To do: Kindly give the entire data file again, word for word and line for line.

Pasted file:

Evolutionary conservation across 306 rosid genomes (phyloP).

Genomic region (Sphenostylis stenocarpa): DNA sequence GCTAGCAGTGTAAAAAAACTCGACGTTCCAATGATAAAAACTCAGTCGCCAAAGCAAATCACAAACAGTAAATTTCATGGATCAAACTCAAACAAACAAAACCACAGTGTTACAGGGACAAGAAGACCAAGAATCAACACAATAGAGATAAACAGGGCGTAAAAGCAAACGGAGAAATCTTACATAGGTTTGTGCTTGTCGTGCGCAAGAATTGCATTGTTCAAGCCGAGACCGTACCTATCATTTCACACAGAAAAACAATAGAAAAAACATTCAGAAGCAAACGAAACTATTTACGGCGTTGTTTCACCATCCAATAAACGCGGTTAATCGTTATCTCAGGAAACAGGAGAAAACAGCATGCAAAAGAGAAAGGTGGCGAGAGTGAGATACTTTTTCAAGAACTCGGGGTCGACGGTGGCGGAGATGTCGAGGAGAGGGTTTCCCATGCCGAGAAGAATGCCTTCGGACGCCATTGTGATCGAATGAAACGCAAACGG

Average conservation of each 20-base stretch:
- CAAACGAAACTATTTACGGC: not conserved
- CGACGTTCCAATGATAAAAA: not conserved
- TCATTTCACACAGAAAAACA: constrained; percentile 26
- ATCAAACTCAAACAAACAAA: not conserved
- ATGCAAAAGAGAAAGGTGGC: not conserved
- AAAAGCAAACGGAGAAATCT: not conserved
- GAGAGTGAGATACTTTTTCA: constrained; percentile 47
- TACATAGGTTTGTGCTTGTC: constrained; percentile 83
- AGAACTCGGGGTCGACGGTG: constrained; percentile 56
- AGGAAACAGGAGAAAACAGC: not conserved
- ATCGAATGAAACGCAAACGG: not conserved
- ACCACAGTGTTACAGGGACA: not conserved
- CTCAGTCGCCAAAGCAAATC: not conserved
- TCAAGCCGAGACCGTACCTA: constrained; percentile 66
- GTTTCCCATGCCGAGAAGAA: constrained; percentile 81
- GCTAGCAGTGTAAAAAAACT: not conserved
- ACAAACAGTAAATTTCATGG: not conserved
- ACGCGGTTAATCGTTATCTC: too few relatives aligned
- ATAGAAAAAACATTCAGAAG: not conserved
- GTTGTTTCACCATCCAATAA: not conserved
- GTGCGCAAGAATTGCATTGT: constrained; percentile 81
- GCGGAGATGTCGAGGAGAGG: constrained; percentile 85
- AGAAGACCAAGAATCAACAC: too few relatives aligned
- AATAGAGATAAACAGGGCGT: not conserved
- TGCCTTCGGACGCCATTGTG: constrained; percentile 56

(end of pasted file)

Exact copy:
Evolutionary conservation across 306 rosid genomes (phyloP).

Genomic region (Sphenostylis stenocarpa): DNA sequence GCTAGCAGTGTAAAAAAACTCGACGTTCCAATGATAAAAACTCAGTCGCCAAAGCAAATCACAAACAGTAAATTTCATGGATCAAACTCAAACAAACAAAACCACAGTGTTACAGGGACAAGAAGACCAAGAATCAACACAATAGAGATAAACAGGGCGTAAAAGCAAACGGAGAAATCTTACATAGGTTTGTGCTTGTCGTGCGCAAGAATTGCATTGTTCAAGCCGAGACCGTACCTATCATTTCACACAGAAAAACAATAGAAAAAACATTCAGAAGCAAACGAAACTATTTACGGCGTTGTTTCACCATCCAATAAACGCGGTTAATCGTTATCTCAGGAAACAGGAGAAAACAGCATGCAAAAGAGAAAGGTGGCGAGAGTGAGATACTTTTTCAAGAACTCGGGGTCGACGGTGGCGGAGATGTCGAGGAGAGGGTTTCCCATGCCGAGAAGAATGCCTTCGGACGCCATTGTGATCGAATGAAACGCAAACGG

Average conservation of each 20-base stretch:
- CAAACGAAACTATTTACGGC: not conserved
- CGACGTTCCAATGATAAAAA: not conserved
- TCATTTCACACAGAAAAACA: constrained; percentile 26
- ATCAAACTCAAACAAACAAA: not conserved
- ATGCAAAAGAGAAAGGTGGC: not conserved
- AAAAGCAAACGGAGAAATCT: not conserved
- GAGAGTGAGATACTTTTTCA: constrained; percentile 47
- TACATAGGTTTGTGCTTGTC: constrained; percentile 83
- AGAACTCGGGGTCGACGGTG: constrained; percentile 56
- AGGAAACAGGAGAAAACAGC: not conserved
- ATCGAATGAAACGCAAACGG: not conserved
- ACCACAGTGTTACAGGGACA: not conserved
- CTCAGTCGCCAAAGCAAATC: not conserved
- TCAAGCCGAGACCGTACCTA: constrained; percentile 66
- GTTTCCCATGCCGAGAAGAA: constrained; percentile 81
- GCTAGCAGTGTAAAAAAACT: not conserved
- ACAAACAGTAAATTTCATGG: not conserved
- ACGCGGTTAATCGTTATCTC: too few relatives aligned
- ATAGAAAAAACATTCAGAAG: not conserved
- GTTGTTTCACCATCCAATAA: not conserved
- GTGCGCAAGAATTGCATTGT: constrained; percentile 81
- GCGGAGATGTCGAGGAGAGG: constrained; percentile 85
- AGAAGACCAAGAATCAACAC: too few relatives aligned
- AATAGAGATAAACAGGGCGT: not conserved
- TGCCTTCGGACGCCATTGTG: constrained; percentile 56